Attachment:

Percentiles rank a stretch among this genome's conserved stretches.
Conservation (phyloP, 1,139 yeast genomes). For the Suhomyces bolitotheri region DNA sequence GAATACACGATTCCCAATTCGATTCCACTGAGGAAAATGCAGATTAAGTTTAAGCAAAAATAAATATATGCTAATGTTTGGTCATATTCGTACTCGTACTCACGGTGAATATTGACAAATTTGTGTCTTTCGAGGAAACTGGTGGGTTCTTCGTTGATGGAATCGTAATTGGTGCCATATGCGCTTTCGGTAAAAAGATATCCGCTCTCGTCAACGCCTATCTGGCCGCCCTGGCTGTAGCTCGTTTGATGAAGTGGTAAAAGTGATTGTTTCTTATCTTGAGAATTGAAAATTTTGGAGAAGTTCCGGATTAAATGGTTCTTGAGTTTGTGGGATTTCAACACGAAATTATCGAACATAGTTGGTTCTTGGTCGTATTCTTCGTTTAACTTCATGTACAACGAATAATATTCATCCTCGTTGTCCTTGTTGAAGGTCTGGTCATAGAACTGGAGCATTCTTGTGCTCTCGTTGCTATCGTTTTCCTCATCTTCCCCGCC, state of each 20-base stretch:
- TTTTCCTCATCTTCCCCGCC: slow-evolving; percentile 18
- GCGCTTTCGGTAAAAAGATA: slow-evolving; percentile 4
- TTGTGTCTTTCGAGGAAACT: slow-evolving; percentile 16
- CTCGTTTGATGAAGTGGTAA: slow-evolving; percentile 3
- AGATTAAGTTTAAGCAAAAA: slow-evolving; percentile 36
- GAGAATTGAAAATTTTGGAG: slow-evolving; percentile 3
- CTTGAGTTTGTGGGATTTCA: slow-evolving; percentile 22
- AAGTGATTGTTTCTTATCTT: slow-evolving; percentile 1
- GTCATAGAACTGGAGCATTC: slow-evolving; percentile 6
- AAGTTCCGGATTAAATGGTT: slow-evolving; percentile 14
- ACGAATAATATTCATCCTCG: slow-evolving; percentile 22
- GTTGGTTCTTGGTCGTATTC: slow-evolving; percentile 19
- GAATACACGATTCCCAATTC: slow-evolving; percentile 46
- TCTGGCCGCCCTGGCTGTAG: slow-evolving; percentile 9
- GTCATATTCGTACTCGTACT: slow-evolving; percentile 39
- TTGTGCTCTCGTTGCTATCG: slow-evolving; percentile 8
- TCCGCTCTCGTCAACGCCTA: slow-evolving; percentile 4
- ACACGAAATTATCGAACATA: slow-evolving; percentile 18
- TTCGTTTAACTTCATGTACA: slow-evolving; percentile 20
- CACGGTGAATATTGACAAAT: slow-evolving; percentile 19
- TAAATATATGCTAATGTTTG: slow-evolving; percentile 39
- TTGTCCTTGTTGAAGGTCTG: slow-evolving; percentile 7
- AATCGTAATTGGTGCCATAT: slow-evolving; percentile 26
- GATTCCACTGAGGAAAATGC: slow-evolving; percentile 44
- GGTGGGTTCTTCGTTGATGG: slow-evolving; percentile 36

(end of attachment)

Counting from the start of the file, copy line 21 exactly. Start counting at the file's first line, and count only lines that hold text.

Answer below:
- TTCGTTTAACTTCATGTACA: slow-evolving; percentile 20